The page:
In 2022, Earth is overpopulated and totally polluted; the natural resources have been exhausted and the nourishment of the population is provided by Soylent Industries, a company that makes a food consisting of plankton from the oceans. In New York, when Soylent's member of the board William R. Simonson is murdered apparently by a burglar at the Chelsea Towers West where he lives, efficient Detective Thorn is assigned to investigate the case with his partner Solomon "Sol" Roth. Thorn comes to the fancy apartment and meets Simonson's bodyguard Tab Fielding and the "furniture" (woman that is rented together with the flat) Shirl and the detective concludes that the executive was not victim of burglary but executed. Further, he finds that the Governor Santini and other powerful men want to disrupt and end Thorn's investigation. But Thorn continues his work and discovers a bizarre and disturbing secret of the ingredient used to manufacture Soylent Green. Written by
Claudio Carvalho, Rio de Janeiro, Brazil
Martha's small jar of strawberry jam was said to cost $150. After adjusting for 40 years of inflation (from 1972 when this movie was filmed), that would be equivalent to $750 now in 2012. See more »
This movie deals with the theme of "What would happen with an overpopulated Earth?" Throughout the film, people vie to get their hands on the Soylent Green product because food is in very short supply, as we can see during several scenes. Sol even talks about when grocery stores had eggs, butter, etc, and even strawberries, which are now at $150 per jar. With Soylent Green being introduced as the newest food product, it raises the question of what people were eating prior to this. Usually, runaway populations are curbed by the lack of food and water. Since Soylent Green is now available, it apparently solves the food supply issues, but it begs this question: Where did the people of overpopulated Earth get their food and water beforehand? Wouldn't most of the population have starved to death? See more »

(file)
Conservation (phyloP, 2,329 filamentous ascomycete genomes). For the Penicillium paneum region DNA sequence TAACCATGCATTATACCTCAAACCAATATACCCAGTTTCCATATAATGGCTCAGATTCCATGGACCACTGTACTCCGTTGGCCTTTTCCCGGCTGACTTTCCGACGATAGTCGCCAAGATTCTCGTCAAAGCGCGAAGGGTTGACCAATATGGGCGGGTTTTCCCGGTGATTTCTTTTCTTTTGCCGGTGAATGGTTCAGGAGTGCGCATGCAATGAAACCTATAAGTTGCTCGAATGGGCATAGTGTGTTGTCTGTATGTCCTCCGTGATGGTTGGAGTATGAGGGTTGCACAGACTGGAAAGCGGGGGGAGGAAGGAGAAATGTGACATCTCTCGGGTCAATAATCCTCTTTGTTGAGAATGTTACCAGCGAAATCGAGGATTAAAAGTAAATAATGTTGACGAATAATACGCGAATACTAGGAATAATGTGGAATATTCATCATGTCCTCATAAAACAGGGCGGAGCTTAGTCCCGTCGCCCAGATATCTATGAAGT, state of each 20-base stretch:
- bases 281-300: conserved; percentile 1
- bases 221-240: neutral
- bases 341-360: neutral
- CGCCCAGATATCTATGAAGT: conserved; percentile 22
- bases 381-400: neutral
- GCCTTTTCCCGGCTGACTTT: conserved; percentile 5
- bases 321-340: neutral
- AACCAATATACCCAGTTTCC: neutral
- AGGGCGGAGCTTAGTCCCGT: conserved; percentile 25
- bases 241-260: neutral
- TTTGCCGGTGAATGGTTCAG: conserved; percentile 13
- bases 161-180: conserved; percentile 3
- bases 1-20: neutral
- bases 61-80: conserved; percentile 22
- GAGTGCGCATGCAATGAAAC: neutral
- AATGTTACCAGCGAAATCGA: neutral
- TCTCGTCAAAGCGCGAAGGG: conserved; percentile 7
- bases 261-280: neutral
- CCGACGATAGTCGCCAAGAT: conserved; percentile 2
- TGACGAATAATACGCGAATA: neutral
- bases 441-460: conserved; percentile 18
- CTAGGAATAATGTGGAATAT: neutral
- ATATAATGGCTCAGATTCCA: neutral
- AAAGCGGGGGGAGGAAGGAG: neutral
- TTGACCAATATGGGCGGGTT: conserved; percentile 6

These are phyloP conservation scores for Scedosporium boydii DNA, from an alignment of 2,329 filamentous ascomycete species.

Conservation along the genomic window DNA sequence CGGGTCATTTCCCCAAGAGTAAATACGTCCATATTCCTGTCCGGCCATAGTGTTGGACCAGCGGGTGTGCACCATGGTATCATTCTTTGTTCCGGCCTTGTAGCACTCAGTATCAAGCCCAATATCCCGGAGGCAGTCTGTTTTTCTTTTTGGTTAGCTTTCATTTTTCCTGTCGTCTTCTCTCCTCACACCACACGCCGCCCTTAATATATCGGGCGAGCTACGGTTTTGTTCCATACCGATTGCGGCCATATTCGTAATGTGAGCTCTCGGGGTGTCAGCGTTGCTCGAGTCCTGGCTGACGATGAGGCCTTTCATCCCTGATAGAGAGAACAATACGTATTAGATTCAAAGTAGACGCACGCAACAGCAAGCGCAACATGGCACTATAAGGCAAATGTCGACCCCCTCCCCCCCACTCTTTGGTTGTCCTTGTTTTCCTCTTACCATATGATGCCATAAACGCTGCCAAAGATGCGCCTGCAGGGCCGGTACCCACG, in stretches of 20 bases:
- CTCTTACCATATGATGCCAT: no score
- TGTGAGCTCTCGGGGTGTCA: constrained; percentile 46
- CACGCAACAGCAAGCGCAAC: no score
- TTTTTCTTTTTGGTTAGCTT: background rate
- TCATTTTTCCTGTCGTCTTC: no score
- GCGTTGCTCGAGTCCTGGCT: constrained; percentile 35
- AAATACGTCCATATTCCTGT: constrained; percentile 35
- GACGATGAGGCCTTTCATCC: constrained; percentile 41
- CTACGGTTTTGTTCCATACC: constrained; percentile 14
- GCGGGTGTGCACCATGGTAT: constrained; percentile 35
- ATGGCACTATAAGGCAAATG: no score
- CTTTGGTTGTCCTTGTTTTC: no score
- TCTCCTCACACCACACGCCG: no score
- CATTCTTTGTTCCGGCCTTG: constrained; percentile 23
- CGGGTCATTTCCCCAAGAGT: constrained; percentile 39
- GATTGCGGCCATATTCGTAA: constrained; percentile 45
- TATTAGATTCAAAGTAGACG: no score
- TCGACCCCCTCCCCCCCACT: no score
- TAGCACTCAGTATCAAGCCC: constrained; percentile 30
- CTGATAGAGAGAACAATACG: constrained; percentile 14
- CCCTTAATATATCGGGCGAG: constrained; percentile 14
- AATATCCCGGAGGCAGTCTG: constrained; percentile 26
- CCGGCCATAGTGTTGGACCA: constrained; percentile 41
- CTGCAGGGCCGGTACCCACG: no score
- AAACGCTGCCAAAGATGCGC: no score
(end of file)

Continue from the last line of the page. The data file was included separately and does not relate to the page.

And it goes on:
Voice over PA:
First stage removal. First stage removal. Streets prohibited to non-permits in one hour. Streets prohibited to non-permits in one hour.
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Far deeper and intelligent than what first meets the eye
This is a brilliant sci-fi movie that is very strange in how men and women both view the same film. I have talked to many people about the film and almost every guy loved it and said it was brilliant--while most women thought it was just disgusting and stupid! This is the only movie I know of that has such polarized views based on gender. Perhaps many women just have a lower tolerance for disgusting or depressing plots--but whatever the cause, I have always found this difference fascinating.
The film begins with a murder and a subsequent investigation headed by Charlton Heston. This is set in the near future and the head of the huge international Soylent Corporation has been assassinated. As the film unfolds, you quickly realize this is a terrible and highly inequitable future American society. The rich live in gorgeous apartments with security and all the pleasures money can buy(including "furniture"--a euphemism for paid mistresses that come along with the apartment). At the same time, the masses are dirt poor, unemployed and in many cases living in abandoned cars or apartment hallways. Overpopulation and smog have taken a severe toll and the future looks awful indeed!
Why the rich man died and the awful truth he could not live with I really should NOT discuss--it could ruin the film for you. However, the film has a great plot and acting and is super-exciting to watch. Plus, it features Edward G. Robinson in his final screen performance as the crusty sidekick to Heston. Though not for the easily depressed or squeamish, this is a great sci-fi film that is allegorical and profound.
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